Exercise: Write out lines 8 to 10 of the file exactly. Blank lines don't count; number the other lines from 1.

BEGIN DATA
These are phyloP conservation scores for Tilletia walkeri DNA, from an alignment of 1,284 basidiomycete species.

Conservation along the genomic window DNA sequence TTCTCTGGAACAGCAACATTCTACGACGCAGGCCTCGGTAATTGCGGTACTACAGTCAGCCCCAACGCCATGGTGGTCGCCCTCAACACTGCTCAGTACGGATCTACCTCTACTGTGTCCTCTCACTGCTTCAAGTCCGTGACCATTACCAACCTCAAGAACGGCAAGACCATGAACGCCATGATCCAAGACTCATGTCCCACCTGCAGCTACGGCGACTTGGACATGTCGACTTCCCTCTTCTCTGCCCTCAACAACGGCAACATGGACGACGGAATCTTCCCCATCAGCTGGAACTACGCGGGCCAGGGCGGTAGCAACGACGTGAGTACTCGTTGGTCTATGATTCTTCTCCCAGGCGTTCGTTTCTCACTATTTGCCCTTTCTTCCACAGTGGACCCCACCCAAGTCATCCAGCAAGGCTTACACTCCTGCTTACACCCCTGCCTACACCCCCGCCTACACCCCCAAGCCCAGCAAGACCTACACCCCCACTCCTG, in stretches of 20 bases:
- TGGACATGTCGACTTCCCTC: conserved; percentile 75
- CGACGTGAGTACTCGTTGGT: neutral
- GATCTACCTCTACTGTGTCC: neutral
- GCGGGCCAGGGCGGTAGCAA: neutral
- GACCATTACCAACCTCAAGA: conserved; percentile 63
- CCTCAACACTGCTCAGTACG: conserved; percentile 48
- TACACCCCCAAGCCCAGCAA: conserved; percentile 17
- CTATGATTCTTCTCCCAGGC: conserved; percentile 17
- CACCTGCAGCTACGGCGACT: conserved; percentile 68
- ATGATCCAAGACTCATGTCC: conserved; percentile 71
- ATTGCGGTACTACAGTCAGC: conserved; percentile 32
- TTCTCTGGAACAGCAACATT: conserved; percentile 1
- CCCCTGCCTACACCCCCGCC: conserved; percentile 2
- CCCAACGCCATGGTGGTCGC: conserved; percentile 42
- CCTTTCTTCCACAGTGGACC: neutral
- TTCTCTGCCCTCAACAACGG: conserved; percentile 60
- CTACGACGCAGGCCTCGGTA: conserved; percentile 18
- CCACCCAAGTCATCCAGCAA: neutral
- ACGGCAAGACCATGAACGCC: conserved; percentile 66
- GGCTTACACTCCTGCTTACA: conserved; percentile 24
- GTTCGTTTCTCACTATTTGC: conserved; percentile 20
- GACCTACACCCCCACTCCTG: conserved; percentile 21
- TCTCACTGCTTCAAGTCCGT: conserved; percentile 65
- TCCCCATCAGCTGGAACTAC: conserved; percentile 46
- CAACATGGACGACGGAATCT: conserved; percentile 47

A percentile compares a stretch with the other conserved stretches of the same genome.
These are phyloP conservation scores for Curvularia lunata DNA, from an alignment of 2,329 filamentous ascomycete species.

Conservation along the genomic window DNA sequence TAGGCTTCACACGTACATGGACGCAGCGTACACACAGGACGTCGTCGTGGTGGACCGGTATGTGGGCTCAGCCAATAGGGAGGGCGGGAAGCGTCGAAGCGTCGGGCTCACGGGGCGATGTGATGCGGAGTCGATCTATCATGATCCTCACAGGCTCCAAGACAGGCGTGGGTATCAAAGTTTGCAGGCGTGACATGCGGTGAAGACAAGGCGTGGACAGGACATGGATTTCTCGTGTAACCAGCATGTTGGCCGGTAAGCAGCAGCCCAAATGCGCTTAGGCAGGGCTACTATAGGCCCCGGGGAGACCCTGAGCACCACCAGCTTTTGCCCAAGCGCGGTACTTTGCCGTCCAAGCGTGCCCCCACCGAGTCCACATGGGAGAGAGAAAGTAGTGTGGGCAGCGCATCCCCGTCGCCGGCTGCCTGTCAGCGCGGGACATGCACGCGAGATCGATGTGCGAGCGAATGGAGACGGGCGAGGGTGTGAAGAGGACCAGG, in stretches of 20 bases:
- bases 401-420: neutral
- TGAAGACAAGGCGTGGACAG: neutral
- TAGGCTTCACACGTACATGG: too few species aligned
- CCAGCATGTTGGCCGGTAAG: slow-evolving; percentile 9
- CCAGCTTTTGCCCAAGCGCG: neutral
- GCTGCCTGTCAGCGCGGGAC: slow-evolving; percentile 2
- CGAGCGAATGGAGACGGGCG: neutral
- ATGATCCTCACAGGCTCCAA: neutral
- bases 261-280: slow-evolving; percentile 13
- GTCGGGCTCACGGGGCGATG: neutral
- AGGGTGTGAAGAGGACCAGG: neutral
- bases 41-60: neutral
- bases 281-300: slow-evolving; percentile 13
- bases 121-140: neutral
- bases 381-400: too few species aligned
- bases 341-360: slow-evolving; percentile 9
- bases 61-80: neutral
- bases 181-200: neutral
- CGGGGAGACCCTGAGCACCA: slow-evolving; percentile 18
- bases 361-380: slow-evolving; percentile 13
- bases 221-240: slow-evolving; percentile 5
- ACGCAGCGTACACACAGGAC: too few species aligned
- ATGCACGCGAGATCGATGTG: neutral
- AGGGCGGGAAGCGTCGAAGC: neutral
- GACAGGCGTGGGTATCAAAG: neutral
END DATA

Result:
- CCTCAACACTGCTCAGTACG: conserved; percentile 48
- TACACCCCCAAGCCCAGCAA: conserved; percentile 17
- CTATGATTCTTCTCCCAGGC: conserved; percentile 17